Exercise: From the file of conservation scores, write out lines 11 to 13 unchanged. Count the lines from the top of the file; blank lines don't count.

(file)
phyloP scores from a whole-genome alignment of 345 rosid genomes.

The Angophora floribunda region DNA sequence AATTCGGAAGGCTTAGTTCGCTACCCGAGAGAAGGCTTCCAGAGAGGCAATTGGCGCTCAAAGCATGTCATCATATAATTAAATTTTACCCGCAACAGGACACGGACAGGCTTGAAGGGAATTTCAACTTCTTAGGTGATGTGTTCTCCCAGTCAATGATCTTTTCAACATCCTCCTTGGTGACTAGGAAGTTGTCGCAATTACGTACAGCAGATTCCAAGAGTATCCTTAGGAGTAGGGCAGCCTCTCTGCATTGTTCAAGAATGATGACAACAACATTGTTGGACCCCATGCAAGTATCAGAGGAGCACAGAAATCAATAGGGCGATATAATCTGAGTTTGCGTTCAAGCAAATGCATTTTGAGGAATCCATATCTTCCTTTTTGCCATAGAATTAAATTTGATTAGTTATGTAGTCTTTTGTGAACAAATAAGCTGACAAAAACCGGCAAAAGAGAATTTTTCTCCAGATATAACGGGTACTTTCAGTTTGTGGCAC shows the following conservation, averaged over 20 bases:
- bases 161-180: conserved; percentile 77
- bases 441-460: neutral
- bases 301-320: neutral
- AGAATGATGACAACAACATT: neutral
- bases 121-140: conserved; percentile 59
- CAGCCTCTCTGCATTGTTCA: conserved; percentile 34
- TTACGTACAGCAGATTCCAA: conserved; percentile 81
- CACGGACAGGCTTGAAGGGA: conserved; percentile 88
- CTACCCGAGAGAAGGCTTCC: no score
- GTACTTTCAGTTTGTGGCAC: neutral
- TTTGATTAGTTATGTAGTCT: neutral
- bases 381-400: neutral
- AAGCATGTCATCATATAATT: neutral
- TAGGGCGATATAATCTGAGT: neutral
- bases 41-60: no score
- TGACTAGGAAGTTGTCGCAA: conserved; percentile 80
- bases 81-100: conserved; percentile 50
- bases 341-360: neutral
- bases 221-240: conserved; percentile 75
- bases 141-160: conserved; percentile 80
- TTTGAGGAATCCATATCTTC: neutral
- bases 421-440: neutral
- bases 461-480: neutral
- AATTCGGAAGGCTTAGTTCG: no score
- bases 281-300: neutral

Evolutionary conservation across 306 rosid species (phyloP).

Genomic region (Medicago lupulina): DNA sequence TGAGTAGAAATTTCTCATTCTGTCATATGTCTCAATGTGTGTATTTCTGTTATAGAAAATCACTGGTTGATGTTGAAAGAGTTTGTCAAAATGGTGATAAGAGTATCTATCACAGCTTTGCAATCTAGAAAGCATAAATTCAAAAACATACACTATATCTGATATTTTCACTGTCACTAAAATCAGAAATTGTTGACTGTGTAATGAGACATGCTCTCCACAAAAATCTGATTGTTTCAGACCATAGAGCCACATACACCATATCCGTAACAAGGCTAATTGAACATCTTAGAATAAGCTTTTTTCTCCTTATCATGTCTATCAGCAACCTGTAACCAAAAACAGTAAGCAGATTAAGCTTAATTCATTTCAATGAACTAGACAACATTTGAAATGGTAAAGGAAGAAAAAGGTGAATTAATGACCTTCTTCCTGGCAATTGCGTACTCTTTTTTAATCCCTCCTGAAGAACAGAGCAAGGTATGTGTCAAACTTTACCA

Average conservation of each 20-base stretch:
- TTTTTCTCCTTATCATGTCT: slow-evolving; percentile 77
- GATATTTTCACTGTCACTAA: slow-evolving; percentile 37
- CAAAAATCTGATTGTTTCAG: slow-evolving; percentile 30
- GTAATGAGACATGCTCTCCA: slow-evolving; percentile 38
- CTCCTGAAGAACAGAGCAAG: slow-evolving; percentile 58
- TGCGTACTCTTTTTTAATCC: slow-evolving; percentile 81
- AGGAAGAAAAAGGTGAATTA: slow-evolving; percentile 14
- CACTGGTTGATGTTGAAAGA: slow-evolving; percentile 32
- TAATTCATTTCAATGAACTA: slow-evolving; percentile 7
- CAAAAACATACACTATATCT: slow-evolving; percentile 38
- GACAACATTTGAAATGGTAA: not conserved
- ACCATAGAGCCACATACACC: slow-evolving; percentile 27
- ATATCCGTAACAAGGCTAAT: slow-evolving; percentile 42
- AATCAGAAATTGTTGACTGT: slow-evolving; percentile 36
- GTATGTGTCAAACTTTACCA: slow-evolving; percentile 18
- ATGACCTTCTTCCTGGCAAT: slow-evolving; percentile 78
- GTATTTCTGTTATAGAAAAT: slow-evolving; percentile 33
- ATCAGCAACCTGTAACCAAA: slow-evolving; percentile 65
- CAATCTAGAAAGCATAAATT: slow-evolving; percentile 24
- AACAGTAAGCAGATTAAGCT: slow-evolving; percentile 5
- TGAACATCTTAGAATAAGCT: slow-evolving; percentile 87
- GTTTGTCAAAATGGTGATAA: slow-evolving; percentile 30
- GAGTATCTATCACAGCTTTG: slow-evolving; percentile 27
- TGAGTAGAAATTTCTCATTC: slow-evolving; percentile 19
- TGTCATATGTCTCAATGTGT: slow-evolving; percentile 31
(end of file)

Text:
- CTACCCGAGAGAAGGCTTCC: no score
- GTACTTTCAGTTTGTGGCAC: neutral
- TTTGATTAGTTATGTAGTCT: neutral